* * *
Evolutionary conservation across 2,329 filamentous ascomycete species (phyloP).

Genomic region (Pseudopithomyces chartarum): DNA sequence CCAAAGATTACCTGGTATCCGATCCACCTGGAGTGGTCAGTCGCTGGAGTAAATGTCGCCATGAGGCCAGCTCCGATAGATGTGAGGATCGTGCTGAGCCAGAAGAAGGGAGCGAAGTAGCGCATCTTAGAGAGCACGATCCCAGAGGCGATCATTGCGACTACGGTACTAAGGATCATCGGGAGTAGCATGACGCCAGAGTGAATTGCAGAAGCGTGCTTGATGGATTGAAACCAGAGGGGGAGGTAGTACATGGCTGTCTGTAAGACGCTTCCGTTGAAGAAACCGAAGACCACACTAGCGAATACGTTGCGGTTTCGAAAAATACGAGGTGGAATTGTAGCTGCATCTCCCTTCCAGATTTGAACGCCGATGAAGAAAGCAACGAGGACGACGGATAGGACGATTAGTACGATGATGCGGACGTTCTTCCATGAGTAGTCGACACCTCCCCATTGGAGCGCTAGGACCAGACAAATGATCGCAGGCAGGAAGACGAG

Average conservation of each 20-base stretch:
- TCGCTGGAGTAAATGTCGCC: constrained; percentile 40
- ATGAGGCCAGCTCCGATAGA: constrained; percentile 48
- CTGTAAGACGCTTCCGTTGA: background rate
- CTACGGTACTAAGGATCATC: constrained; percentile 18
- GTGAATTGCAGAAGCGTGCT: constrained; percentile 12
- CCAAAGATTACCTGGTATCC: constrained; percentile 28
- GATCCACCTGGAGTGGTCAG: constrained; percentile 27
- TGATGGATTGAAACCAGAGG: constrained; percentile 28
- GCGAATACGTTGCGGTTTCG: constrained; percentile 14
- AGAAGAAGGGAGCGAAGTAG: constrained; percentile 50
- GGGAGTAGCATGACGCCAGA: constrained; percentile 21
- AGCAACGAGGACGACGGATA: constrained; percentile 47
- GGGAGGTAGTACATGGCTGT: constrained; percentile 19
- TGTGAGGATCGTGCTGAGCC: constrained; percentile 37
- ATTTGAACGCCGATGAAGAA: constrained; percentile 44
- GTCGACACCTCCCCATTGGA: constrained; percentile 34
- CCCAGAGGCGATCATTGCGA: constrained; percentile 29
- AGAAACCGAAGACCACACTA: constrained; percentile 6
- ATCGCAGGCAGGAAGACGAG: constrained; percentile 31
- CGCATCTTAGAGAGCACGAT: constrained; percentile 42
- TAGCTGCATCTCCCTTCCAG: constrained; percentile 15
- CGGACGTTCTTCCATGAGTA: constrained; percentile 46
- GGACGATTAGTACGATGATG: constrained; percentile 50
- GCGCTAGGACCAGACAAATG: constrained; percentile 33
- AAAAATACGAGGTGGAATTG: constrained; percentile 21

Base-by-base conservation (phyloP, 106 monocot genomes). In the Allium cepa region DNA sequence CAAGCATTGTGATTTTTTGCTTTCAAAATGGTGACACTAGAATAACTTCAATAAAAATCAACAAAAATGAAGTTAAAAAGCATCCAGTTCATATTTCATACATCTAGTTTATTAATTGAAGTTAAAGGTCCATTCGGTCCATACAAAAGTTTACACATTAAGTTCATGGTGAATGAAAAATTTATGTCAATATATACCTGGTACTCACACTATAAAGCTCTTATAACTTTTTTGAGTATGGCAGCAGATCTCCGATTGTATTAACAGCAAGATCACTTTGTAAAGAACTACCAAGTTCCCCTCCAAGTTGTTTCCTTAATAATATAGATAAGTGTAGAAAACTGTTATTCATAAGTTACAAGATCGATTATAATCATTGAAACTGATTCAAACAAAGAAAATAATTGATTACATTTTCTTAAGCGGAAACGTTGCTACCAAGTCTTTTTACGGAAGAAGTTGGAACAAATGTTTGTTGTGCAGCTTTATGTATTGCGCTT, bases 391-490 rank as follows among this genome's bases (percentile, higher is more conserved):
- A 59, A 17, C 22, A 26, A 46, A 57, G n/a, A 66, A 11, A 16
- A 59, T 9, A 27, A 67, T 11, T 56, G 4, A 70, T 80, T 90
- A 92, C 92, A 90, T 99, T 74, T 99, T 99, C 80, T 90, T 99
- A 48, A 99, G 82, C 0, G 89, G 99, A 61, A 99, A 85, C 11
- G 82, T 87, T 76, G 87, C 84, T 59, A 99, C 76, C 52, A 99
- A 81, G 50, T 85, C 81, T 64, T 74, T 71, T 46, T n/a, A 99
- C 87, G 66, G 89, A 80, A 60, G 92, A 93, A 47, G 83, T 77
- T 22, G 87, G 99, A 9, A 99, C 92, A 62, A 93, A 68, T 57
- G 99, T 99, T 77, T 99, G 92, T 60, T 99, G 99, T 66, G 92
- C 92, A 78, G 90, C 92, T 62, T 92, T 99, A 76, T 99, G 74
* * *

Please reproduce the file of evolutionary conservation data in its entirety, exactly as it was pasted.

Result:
Evolutionary conservation across 2,329 filamentous ascomycete species (phyloP).

Genomic region (Pseudopithomyces chartarum): DNA sequence CCAAAGATTACCTGGTATCCGATCCACCTGGAGTGGTCAGTCGCTGGAGTAAATGTCGCCATGAGGCCAGCTCCGATAGATGTGAGGATCGTGCTGAGCCAGAAGAAGGGAGCGAAGTAGCGCATCTTAGAGAGCACGATCCCAGAGGCGATCATTGCGACTACGGTACTAAGGATCATCGGGAGTAGCATGACGCCAGAGTGAATTGCAGAAGCGTGCTTGATGGATTGAAACCAGAGGGGGAGGTAGTACATGGCTGTCTGTAAGACGCTTCCGTTGAAGAAACCGAAGACCACACTAGCGAATACGTTGCGGTTTCGAAAAATACGAGGTGGAATTGTAGCTGCATCTCCCTTCCAGATTTGAACGCCGATGAAGAAAGCAACGAGGACGACGGATAGGACGATTAGTACGATGATGCGGACGTTCTTCCATGAGTAGTCGACACCTCCCCATTGGAGCGCTAGGACCAGACAAATGATCGCAGGCAGGAAGACGAG

Average conservation of each 20-base stretch:
- TCGCTGGAGTAAATGTCGCC: constrained; percentile 40
- ATGAGGCCAGCTCCGATAGA: constrained; percentile 48
- CTGTAAGACGCTTCCGTTGA: background rate
- CTACGGTACTAAGGATCATC: constrained; percentile 18
- GTGAATTGCAGAAGCGTGCT: constrained; percentile 12
- CCAAAGATTACCTGGTATCC: constrained; percentile 28
- GATCCACCTGGAGTGGTCAG: constrained; percentile 27
- TGATGGATTGAAACCAGAGG: constrained; percentile 28
- GCGAATACGTTGCGGTTTCG: constrained; percentile 14
- AGAAGAAGGGAGCGAAGTAG: constrained; percentile 50
- GGGAGTAGCATGACGCCAGA: constrained; percentile 21
- AGCAACGAGGACGACGGATA: constrained; percentile 47
- GGGAGGTAGTACATGGCTGT: constrained; percentile 19
- TGTGAGGATCGTGCTGAGCC: constrained; percentile 37
- ATTTGAACGCCGATGAAGAA: constrained; percentile 44
- GTCGACACCTCCCCATTGGA: constrained; percentile 34
- CCCAGAGGCGATCATTGCGA: constrained; percentile 29
- AGAAACCGAAGACCACACTA: constrained; percentile 6
- ATCGCAGGCAGGAAGACGAG: constrained; percentile 31
- CGCATCTTAGAGAGCACGAT: constrained; percentile 42
- TAGCTGCATCTCCCTTCCAG: constrained; percentile 15
- CGGACGTTCTTCCATGAGTA: constrained; percentile 46
- GGACGATTAGTACGATGATG: constrained; percentile 50
- GCGCTAGGACCAGACAAATG: constrained; percentile 33
- AAAAATACGAGGTGGAATTG: constrained; percentile 21

Base-by-base conservation (phyloP, 106 monocot genomes). In the Allium cepa region DNA sequence CAAGCATTGTGATTTTTTGCTTTCAAAATGGTGACACTAGAATAACTTCAATAAAAATCAACAAAAATGAAGTTAAAAAGCATCCAGTTCATATTTCATACATCTAGTTTATTAATTGAAGTTAAAGGTCCATTCGGTCCATACAAAAGTTTACACATTAAGTTCATGGTGAATGAAAAATTTATGTCAATATATACCTGGTACTCACACTATAAAGCTCTTATAACTTTTTTGAGTATGGCAGCAGATCTCCGATTGTATTAACAGCAAGATCACTTTGTAAAGAACTACCAAGTTCCCCTCCAAGTTGTTTCCTTAATAATATAGATAAGTGTAGAAAACTGTTATTCATAAGTTACAAGATCGATTATAATCATTGAAACTGATTCAAACAAAGAAAATAATTGATTACATTTTCTTAAGCGGAAACGTTGCTACCAAGTCTTTTTACGGAAGAAGTTGGAACAAATGTTTGTTGTGCAGCTTTATGTATTGCGCTT, bases 391-490 rank as follows among this genome's bases (percentile, higher is more conserved):
- A 59, A 17, C 22, A 26, A 46, A 57, G n/a, A 66, A 11, A 16
- A 59, T 9, A 27, A 67, T 11, T 56, G 4, A 70, T 80, T 90
- A 92, C 92, A 90, T 99, T 74, T 99, T 99, C 80, T 90, T 99
- A 48, A 99, G 82, C 0, G 89, G 99, A 61, A 99, A 85, C 11
- G 82, T 87, T 76, G 87, C 84, T 59, A 99, C 76, C 52, A 99
- A 81, G 50, T 85, C 81, T 64, T 74, T 71, T 46, T n/a, A 99
- C 87, G 66, G 89, A 80, A 60, G 92, A 93, A 47, G 83, T 77
- T 22, G 87, G 99, A 9, A 99, C 92, A 62, A 93, A 68, T 57
- G 99, T 99, T 77, T 99, G 92, T 60, T 99, G 99, T 66, G 92
- C 92, A 78, G 90, C 92, T 62, T 92, T 99, A 76, T 99, G 74